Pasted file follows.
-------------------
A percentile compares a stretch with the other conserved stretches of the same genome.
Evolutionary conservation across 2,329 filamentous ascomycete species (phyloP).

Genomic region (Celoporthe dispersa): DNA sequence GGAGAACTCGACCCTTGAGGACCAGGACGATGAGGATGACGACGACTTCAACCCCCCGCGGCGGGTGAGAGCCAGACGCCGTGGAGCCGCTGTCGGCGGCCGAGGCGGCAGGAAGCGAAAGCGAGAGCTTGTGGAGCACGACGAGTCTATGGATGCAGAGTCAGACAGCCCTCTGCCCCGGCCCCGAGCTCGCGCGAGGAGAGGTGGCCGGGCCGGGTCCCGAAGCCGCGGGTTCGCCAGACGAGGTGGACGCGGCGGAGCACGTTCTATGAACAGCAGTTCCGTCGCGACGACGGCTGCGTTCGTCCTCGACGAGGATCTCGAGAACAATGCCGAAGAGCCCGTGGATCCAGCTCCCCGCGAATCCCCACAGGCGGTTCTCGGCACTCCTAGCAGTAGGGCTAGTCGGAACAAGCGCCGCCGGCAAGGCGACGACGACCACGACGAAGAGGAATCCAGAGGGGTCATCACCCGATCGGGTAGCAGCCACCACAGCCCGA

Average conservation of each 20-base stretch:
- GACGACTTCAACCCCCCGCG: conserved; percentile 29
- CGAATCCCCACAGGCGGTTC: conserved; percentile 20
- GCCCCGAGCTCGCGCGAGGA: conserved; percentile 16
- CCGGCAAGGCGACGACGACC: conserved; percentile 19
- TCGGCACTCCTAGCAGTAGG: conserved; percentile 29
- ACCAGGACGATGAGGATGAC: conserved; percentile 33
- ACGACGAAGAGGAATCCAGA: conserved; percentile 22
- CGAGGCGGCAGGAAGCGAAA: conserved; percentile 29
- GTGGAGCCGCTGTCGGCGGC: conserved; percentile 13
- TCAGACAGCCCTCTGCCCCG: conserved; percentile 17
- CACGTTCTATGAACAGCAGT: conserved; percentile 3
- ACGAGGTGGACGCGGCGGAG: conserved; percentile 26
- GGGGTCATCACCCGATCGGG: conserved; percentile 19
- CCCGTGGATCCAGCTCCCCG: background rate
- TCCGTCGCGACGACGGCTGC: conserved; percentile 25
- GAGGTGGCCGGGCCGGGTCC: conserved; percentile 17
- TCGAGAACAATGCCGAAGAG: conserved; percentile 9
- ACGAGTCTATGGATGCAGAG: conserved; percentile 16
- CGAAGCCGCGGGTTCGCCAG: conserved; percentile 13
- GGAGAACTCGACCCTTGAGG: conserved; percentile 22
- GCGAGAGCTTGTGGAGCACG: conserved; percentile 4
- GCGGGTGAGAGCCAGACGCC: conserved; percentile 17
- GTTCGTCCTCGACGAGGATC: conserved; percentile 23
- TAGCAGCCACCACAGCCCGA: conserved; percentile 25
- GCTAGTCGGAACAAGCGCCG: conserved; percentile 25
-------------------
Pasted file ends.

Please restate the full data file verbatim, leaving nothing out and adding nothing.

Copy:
A percentile compares a stretch with the other conserved stretches of the same genome.
Evolutionary conservation across 2,329 filamentous ascomycete species (phyloP).

Genomic region (Celoporthe dispersa): DNA sequence GGAGAACTCGACCCTTGAGGACCAGGACGATGAGGATGACGACGACTTCAACCCCCCGCGGCGGGTGAGAGCCAGACGCCGTGGAGCCGCTGTCGGCGGCCGAGGCGGCAGGAAGCGAAAGCGAGAGCTTGTGGAGCACGACGAGTCTATGGATGCAGAGTCAGACAGCCCTCTGCCCCGGCCCCGAGCTCGCGCGAGGAGAGGTGGCCGGGCCGGGTCCCGAAGCCGCGGGTTCGCCAGACGAGGTGGACGCGGCGGAGCACGTTCTATGAACAGCAGTTCCGTCGCGACGACGGCTGCGTTCGTCCTCGACGAGGATCTCGAGAACAATGCCGAAGAGCCCGTGGATCCAGCTCCCCGCGAATCCCCACAGGCGGTTCTCGGCACTCCTAGCAGTAGGGCTAGTCGGAACAAGCGCCGCCGGCAAGGCGACGACGACCACGACGAAGAGGAATCCAGAGGGGTCATCACCCGATCGGGTAGCAGCCACCACAGCCCGA

Average conservation of each 20-base stretch:
- GACGACTTCAACCCCCCGCG: conserved; percentile 29
- CGAATCCCCACAGGCGGTTC: conserved; percentile 20
- GCCCCGAGCTCGCGCGAGGA: conserved; percentile 16
- CCGGCAAGGCGACGACGACC: conserved; percentile 19
- TCGGCACTCCTAGCAGTAGG: conserved; percentile 29
- ACCAGGACGATGAGGATGAC: conserved; percentile 33
- ACGACGAAGAGGAATCCAGA: conserved; percentile 22
- CGAGGCGGCAGGAAGCGAAA: conserved; percentile 29
- GTGGAGCCGCTGTCGGCGGC: conserved; percentile 13
- TCAGACAGCCCTCTGCCCCG: conserved; percentile 17
- CACGTTCTATGAACAGCAGT: conserved; percentile 3
- ACGAGGTGGACGCGGCGGAG: conserved; percentile 26
- GGGGTCATCACCCGATCGGG: conserved; percentile 19
- CCCGTGGATCCAGCTCCCCG: background rate
- TCCGTCGCGACGACGGCTGC: conserved; percentile 25
- GAGGTGGCCGGGCCGGGTCC: conserved; percentile 17
- TCGAGAACAATGCCGAAGAG: conserved; percentile 9
- ACGAGTCTATGGATGCAGAG: conserved; percentile 16
- CGAAGCCGCGGGTTCGCCAG: conserved; percentile 13
- GGAGAACTCGACCCTTGAGG: conserved; percentile 22
- GCGAGAGCTTGTGGAGCACG: conserved; percentile 4
- GCGGGTGAGAGCCAGACGCC: conserved; percentile 17
- GTTCGTCCTCGACGAGGATC: conserved; percentile 23
- TAGCAGCCACCACAGCCCGA: conserved; percentile 25
- GCTAGTCGGAACAAGCGCCG: conserved; percentile 25